TECHNOLOGY AS A FORCE MULTIPLIER

For Indians, their first experience with modern military technology began in the 19th century with European military campaigns in India. But in early 19th century machine guns, mobility – by wheeled automated vehicles and more importantly railways- and communication through telegraph lines, changed the face of warfare completely. And now in the 21st century, there is the Revolution in Military Affairs (RMA) that has brought home the importance of lasers and fibre-optics that are used in so many hi-tech weapon systems, that even the straight legged infantryman – often the last to receive technology – is now expected to be equipped to operate like a robot. In today’s battlefield, a commander aspires for total “situational awareness”, to know exactly where all of his troops are and exactly how the enemy troops are deployed at all times, with the ability to receive real-time intelligence on target after target.

In the coming century, technology would continue to play a greater role in the way militaries operate and India is no different in the matter. India’s armed forces are currently on a comprehensive and capital intensive modernisation plan, and for good. Over the next two decades, the combat fleet of the IAF will hopefully have 15 squadrons of Su-30MKI fourth generation air dominance fighter aircraft of Russian origin, up to nine squadrons of the fourth generation Rafale Medium Multi-Role Combat Aircraft (MMRCA) from Dassault Aviation of France, seven squadrons of the Russian Fifth Generation Fighter Aircraft and 10 to 15 squadrons of the indigenous Tejas Mk I and Mk II Light Combat Aircraft (LCA).With the help of IAI, the air force is also undergoing a major upgrade programme for its fleet of Searcher Mk II and Heron UAVs.

After the upgrade, the IAF will be able to operate the UAVs from thousands of miles away through satellite communication data link. The Indian Army is not far behind with heavy investments in the future soldier programme to equip Indian infantry with future weaponry, communication network and instant access to information on the battlefield; in short make every soldier a self-contained fighting machine. In addition, the SPYDER and BARAK 8 SAMs are expected to help India develop a good surface-to-air defence system. The Navy commissioned its indigenously built INS Vikramaditya earlier in 2013, and has acquired four of the eightP-8I Poseidon LRMR aircraft from Boeing last month which will help India enhance its maritime surveillance capabilities. INS Arihant class submarines, although behind schedule, will propel India into an elite group of countries operating underwater nuclear-powered vessels.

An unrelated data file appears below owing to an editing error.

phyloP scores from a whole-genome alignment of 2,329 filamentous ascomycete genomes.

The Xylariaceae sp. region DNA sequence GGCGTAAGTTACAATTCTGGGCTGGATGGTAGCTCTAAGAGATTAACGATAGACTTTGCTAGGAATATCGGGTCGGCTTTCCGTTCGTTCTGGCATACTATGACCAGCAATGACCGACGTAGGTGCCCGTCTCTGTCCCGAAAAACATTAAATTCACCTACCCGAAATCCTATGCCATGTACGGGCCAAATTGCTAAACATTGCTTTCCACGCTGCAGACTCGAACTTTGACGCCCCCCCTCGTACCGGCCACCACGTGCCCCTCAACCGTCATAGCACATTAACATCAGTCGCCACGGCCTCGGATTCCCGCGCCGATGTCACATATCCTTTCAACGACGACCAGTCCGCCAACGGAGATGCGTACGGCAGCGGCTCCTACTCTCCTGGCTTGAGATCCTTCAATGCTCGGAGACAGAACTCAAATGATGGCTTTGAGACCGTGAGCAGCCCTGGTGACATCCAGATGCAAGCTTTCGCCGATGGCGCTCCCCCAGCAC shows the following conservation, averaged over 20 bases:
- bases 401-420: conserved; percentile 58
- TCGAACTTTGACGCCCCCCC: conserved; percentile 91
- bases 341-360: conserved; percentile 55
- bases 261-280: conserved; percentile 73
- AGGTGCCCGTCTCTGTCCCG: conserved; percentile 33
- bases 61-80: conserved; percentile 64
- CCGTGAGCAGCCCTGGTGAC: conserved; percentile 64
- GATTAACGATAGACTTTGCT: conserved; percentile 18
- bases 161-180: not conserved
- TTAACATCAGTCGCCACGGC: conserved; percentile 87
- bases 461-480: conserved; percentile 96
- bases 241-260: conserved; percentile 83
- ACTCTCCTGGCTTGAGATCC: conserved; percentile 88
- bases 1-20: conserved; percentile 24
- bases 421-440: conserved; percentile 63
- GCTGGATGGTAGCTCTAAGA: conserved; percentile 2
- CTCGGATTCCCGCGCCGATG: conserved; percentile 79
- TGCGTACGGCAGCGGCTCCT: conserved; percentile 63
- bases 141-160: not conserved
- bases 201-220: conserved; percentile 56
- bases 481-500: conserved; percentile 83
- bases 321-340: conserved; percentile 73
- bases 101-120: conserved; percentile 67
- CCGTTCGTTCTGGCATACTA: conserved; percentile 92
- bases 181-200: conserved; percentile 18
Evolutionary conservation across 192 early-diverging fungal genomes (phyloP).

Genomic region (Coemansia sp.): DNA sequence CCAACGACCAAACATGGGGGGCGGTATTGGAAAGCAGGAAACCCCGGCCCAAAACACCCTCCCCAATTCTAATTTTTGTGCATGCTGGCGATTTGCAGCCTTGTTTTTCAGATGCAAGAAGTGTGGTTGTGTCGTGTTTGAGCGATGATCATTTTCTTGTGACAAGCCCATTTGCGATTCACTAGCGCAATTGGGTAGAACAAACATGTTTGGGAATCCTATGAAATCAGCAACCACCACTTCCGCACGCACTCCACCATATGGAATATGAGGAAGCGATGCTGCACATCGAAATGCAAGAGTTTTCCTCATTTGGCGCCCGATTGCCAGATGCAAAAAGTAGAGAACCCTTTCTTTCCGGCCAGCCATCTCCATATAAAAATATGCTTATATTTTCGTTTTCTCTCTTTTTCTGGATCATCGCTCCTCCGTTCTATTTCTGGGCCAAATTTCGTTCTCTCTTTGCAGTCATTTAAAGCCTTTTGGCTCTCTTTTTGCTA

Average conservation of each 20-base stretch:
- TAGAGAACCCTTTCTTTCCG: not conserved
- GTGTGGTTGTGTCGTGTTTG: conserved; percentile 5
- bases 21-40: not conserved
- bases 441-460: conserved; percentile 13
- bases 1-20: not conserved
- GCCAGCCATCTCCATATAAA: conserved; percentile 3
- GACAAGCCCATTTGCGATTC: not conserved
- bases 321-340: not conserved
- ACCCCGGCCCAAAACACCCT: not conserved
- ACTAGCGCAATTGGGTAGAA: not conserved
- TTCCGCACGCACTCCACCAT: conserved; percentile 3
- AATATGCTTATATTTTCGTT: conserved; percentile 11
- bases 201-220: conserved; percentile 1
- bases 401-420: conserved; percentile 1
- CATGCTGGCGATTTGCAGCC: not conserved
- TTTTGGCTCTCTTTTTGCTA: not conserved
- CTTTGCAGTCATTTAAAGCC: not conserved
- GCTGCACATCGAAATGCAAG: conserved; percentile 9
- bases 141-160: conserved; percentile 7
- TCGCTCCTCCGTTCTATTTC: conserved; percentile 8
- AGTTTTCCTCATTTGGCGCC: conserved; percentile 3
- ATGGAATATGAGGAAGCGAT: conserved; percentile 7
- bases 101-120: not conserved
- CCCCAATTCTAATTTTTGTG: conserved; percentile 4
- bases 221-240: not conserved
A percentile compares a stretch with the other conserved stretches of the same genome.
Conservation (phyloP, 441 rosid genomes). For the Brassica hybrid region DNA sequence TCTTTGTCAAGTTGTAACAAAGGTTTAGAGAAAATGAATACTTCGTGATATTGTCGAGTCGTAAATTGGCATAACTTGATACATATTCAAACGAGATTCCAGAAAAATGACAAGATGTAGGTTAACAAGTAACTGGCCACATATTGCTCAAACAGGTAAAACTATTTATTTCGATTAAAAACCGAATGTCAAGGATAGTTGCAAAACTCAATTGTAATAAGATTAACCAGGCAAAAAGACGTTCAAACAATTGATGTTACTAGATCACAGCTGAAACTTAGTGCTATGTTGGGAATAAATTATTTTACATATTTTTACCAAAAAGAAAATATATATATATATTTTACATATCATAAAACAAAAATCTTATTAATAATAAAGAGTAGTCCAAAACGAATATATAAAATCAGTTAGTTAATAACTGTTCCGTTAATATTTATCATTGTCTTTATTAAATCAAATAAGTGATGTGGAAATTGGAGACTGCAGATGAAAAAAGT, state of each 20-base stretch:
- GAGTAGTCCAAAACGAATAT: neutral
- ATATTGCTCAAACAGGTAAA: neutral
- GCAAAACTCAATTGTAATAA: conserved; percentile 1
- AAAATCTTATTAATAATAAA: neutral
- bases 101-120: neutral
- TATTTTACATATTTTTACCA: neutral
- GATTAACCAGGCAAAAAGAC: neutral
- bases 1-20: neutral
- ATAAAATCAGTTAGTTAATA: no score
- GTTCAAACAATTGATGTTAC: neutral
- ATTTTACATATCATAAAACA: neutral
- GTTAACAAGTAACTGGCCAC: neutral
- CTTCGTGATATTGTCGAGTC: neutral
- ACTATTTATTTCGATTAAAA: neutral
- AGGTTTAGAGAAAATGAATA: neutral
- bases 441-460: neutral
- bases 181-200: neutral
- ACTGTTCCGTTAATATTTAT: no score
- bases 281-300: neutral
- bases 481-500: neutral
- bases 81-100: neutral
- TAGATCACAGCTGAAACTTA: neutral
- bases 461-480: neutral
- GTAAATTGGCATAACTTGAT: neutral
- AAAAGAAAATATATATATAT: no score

All this makes India perhaps the world’s largest importer of weapons and defence technology, with a projected outlay for purchases over the coming decade in the range of about a USD 150 billion. Many observers rightly feel that if we had a more efficient military-industrial complex, this money could have stayed at home. But this isn’t likely soon. However, it is only with these purchases and plans for modernisation that India can counter, what it sees as aggressive incursions into a region that India has long dominated. The force multiplication this modernisation is likely to achieve will help India in fighting a limited conflict along the disputed border, and would work well to balance Chinese power projection in the Indian Ocean. Prime Minister Modi’s tougher stance against external threats is a welcome deviance from previous governments, but to follow up on the rhetoric, strengthening the armed forces must be accorded the priority it deserves. And the first step in this direction is to provide all the technology that India’s armed forces have been desperately seeking, to protect India and project its influence abroad.

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